GAIL's major capital expenditure is directed at increasing its pipeline infrastructure, indicating the focus on its transmission business. The company will add about 4,900 km to the existing 11,167 km over FY19-22 (annual addition of 9.5 per cent to capacity, from 0.85 per cent annually over FY13-18). The company will be spending 78 per cent of the overall capex spend of Rs 118.3 bn over FY19-20, on pipeline capex.
Rising industrial gas demand, city distribution and automobile demand will be major drivers over time. The recent city gas distribution auctions will also add to gas segment volumes.
The other positive is inclusion of natural gas under the Goods and Service Tax (GST). Availability of input tax credit under the GST regime (unlike value added tax) is likely to reduce the end-user cost of natural gas by five to 19 per cent, estimates Ghuge. This could be a strong demand driver, as natural gas will then become 12-18 per cent cheaper (six to 13 per cent cheaper now) than fuel oil.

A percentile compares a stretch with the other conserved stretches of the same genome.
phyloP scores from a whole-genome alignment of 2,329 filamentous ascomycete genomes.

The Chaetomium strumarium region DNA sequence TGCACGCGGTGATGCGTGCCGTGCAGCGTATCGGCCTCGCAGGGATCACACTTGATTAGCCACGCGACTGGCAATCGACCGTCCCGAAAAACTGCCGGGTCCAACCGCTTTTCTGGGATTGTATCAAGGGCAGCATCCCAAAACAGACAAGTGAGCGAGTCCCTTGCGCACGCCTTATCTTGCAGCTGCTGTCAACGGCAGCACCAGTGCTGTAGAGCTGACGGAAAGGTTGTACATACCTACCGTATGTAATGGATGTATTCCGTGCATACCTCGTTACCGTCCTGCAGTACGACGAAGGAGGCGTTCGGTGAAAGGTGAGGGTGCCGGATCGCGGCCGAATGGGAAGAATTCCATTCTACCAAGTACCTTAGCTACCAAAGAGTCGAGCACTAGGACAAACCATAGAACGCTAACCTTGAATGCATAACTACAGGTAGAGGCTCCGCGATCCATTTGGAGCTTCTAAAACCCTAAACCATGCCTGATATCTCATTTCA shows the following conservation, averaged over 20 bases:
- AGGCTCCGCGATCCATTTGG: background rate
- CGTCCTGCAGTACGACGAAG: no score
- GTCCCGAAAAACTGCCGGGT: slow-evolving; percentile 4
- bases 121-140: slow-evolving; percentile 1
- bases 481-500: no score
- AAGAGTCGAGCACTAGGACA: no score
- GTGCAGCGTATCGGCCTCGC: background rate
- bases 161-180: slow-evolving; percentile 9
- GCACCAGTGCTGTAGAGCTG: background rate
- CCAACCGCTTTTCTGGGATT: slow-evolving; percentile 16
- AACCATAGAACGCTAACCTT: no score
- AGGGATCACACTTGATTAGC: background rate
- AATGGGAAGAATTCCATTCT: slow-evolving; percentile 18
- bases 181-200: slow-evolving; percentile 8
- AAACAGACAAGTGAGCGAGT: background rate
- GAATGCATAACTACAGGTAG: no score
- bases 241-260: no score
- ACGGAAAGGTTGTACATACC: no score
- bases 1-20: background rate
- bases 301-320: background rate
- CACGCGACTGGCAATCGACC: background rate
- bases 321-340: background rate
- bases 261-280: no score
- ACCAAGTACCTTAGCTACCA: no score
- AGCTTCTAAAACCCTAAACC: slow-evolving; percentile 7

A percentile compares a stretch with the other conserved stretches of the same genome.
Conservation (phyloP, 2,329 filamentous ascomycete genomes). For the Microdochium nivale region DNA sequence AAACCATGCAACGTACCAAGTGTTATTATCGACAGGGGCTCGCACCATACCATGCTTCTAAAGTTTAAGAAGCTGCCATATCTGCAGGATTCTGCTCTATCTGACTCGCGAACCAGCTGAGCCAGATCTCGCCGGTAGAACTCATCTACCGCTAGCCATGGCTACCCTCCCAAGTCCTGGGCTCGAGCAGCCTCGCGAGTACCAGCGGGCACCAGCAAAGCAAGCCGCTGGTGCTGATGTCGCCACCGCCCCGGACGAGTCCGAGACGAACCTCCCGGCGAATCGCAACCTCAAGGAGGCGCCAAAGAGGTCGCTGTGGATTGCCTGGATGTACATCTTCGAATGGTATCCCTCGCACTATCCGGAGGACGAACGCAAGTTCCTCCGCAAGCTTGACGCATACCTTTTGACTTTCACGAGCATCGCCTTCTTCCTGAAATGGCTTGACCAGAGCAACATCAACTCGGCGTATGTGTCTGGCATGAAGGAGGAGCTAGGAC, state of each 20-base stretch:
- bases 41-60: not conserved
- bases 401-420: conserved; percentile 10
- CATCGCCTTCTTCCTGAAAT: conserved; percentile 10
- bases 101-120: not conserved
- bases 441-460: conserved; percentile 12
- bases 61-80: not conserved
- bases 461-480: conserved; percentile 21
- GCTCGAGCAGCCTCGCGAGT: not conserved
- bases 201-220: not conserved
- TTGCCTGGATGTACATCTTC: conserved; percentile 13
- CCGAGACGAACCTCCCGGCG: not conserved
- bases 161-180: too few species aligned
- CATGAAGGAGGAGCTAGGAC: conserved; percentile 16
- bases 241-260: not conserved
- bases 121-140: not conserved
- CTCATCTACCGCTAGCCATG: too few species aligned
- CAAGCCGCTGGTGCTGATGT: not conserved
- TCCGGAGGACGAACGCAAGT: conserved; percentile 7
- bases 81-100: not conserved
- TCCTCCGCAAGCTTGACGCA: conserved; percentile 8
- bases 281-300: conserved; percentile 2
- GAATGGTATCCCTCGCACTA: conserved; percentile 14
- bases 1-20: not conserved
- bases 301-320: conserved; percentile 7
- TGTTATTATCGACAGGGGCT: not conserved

The unified tariff (rate) method for computing transmission charges could be another trigger. The rates will add to revenue and drive availability in remoter areas at affordable fees, say analysts. This will also enable higher utilisation of new and existing pipelines, and ensure 18 per cent pre-tax return on investment, they add.
Analysts at CLSA say the inclusion of gas in GST, rate hike for the Dahej-Hazira-Uran pipeline, curb on petcoke use and more city gas wins are triggers during the second half of this financial year. Inclusion of natural gas under GST within the next six months could add Rs 35 a share to its fair value.
Analysts at Jefferies have increased the FY19-21 estimated earnings per share by one to three per cent and maintain a 'buy' rating on the stock, with a target price of Rs 450. They say the new projects will improve gas transmission profit in FY20-21 even if rates do not rise.